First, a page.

Bank of England Deputy Governor Paul Tucker denied "absolutely" that he encouraged Barclays Bank traders to manipulate key inter-bank lending rates, Tucker told British lawmakers on Monday.
Tucker, drawn into a rate-rigging scandal that has claimed the jobs of three top Barclays directors and threatens to engulf other banks, also said he had not been told by ministers to encourage rigging of the Libor rate.
Last week, Barclays released a written account of a telephone conversation its former chief executive Bob Diamond held with Tucker in 2008, prompting a storm of questions over the central bank's involvement in the affair.
According to the memo written by Diamond, who resigned last Tuesday over the scandal, Tucker had suggested that Barclays' Libor (London Interbank Offered Rate) submissions did not need to be as high as they had been.
Asked by parliament's Treasury Select Committee on Monday whether he denied telling Diamond that Barclays should manipulate the rates, Tucker replied: "Absolutely."
"The conversation with Bob Diamond was not a conversation that I made a note of or my private secretary made a note of," Tucker told the cross-party panel.
"Sitting here, I greatly wish there were a note of it," said Tucker, who had requested an appearance before the panel in order to give his version of events.
He added that Diamond's memo did "not completely" accurately reflect the content of the conversation and that the part about Libor "gives the wrong impression".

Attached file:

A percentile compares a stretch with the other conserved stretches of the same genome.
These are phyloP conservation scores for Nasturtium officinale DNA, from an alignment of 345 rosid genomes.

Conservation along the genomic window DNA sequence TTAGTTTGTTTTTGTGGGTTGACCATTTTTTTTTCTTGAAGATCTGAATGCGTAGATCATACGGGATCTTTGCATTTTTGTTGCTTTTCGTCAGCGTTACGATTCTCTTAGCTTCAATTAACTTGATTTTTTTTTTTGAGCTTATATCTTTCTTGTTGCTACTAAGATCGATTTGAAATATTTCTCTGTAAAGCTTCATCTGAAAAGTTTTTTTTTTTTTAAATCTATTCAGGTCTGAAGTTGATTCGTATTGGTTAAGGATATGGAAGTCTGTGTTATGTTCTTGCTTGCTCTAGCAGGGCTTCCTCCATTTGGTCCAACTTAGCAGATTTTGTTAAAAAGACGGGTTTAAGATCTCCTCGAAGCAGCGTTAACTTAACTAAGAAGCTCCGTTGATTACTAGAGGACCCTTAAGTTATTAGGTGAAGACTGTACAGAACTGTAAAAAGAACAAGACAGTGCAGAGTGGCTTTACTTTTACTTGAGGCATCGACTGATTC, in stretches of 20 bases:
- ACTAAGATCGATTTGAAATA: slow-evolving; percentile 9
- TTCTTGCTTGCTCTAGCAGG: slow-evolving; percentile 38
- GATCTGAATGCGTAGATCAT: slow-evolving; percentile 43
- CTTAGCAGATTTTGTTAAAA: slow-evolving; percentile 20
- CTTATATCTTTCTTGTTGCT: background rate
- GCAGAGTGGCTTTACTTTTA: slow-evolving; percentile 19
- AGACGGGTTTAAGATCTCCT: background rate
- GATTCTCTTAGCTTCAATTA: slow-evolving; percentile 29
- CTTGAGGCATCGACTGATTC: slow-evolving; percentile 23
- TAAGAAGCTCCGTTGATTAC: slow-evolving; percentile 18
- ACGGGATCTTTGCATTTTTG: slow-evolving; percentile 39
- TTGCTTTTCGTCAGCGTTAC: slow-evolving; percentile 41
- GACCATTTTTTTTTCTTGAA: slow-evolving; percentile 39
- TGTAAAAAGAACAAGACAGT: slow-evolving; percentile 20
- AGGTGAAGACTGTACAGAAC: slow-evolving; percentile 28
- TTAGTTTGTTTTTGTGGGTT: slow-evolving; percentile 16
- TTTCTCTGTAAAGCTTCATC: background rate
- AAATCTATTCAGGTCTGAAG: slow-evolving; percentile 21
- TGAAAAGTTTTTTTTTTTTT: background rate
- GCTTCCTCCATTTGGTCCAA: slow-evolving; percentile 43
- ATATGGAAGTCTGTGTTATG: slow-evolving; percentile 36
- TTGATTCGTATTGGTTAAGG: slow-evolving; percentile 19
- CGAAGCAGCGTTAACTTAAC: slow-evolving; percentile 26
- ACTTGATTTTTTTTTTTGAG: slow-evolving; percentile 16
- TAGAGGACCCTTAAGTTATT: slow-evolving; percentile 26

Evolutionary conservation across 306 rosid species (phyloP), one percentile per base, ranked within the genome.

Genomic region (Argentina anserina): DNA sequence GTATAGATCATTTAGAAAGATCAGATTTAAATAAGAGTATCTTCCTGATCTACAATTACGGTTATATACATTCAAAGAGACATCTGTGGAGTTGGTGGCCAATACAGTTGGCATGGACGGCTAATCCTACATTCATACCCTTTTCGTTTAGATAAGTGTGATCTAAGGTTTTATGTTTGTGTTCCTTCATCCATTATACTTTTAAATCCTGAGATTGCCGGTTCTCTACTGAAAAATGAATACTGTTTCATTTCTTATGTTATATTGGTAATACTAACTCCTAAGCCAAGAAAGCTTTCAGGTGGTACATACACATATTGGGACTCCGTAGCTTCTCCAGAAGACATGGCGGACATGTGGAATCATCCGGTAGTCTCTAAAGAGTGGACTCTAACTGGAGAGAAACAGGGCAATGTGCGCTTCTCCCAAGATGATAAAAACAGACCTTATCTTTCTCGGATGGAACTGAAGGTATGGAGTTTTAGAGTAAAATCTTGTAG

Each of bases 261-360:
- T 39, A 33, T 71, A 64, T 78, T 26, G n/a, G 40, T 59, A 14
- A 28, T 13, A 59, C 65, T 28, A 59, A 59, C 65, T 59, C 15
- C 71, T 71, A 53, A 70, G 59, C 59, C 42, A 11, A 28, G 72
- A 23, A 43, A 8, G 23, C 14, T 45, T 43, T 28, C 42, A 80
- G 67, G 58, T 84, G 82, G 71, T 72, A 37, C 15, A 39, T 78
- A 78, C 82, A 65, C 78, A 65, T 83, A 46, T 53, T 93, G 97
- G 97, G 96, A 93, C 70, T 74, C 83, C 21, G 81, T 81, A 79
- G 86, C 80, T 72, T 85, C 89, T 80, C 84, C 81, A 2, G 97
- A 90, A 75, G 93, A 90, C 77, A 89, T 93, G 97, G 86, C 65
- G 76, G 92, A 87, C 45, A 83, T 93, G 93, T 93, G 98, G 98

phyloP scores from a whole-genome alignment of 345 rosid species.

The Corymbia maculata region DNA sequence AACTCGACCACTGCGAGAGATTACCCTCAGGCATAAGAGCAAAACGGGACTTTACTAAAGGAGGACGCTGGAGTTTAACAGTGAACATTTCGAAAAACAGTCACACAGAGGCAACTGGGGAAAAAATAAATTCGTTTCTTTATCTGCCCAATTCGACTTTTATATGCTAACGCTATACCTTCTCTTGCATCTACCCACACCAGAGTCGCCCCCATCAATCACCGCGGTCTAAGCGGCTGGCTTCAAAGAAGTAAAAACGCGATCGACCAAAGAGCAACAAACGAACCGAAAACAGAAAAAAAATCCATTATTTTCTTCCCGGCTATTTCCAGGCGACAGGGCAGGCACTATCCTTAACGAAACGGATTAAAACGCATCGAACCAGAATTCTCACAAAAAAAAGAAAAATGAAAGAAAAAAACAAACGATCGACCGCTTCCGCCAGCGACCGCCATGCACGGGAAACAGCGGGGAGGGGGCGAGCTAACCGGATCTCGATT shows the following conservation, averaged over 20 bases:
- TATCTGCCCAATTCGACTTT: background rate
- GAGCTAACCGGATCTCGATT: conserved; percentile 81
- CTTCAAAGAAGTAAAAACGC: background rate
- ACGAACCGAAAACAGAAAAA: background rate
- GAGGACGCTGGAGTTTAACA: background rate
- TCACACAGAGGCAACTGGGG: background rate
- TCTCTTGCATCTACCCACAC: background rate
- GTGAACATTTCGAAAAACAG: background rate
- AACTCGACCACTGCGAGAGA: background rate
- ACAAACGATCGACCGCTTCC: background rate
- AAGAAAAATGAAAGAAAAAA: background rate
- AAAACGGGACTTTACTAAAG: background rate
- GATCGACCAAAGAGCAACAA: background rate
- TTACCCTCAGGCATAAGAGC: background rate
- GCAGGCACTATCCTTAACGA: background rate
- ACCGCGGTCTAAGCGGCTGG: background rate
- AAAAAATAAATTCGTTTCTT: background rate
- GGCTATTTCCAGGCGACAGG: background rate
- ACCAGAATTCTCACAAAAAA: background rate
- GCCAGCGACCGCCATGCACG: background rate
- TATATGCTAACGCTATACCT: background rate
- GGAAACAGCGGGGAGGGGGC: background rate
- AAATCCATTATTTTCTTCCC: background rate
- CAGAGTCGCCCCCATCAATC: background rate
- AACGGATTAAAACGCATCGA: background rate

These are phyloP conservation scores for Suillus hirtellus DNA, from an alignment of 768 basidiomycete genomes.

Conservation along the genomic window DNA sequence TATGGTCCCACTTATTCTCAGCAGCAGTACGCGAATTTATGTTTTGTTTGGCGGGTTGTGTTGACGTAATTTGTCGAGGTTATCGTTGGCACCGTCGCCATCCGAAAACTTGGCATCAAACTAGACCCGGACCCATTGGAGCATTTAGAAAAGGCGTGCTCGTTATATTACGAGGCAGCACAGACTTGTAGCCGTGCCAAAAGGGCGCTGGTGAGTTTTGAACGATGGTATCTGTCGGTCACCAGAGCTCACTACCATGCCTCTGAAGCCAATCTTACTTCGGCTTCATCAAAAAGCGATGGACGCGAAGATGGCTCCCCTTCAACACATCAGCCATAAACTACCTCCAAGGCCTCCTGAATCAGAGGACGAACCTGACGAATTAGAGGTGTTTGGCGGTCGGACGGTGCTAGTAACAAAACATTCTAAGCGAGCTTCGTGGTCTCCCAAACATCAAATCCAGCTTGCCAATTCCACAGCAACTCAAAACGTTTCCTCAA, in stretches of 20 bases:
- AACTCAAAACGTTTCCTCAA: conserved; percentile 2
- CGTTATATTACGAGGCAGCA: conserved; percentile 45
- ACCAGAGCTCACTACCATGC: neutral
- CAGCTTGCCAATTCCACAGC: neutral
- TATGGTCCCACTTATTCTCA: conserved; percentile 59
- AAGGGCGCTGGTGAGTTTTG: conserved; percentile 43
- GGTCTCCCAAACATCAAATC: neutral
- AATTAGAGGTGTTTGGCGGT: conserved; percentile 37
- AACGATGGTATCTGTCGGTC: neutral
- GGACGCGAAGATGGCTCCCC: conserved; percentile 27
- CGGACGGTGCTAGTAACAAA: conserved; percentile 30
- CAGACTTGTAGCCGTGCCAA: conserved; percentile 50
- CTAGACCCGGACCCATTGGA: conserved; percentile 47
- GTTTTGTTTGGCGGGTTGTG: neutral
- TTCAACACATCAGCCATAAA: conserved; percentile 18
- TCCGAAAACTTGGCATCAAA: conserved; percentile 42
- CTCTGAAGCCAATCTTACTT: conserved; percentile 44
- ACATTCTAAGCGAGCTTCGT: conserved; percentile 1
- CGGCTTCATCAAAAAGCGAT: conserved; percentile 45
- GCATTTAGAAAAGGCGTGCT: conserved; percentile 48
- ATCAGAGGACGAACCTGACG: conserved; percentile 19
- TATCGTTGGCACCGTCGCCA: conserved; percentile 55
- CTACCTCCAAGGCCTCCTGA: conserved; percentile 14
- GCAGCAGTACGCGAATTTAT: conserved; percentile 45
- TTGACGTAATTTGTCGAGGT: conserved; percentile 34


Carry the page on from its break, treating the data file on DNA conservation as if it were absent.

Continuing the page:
Barclays was fined £290 million ($452 million, 360 million euros) by British and US regulators for attempted rigging of Libor and Euribor interbank interest rates between 2005 and 2009.
Libor is a flagship reference worldwide, affecting what banks, businesses and individuals pay to borrow money. Euribor is the eurozone equivalent.
Giving evidence to the same parliamentary committee last Wednesday, Diamond told lawmakers he had not interpreted the phone call with Tucker as an order for Barclays traders to lie in their Libor and Euribor submissions.
The Libor interest rate is calculated daily by the British Bankers' Association (BBA), an industry body which uses estimates from banks of their own interbank rates.
A similar process exists to establish the Euribor.
But Diamond said that Jerry del Missier, who resigned as Barclays' chief operating officer last week over the scandal, had interpreted Tucker's remarks as an instruction to rig the rates.
Marcus Agius, who resigned as Barclays chairman over the affair, is due to give evidence to the Treasury Select Committee on Tuesday.
Britain's Serious Fraud Office launched a criminal investigation into scandal, while a European Commission probe will reach its conclusions in the next few weeks, a European commissioner said Monday.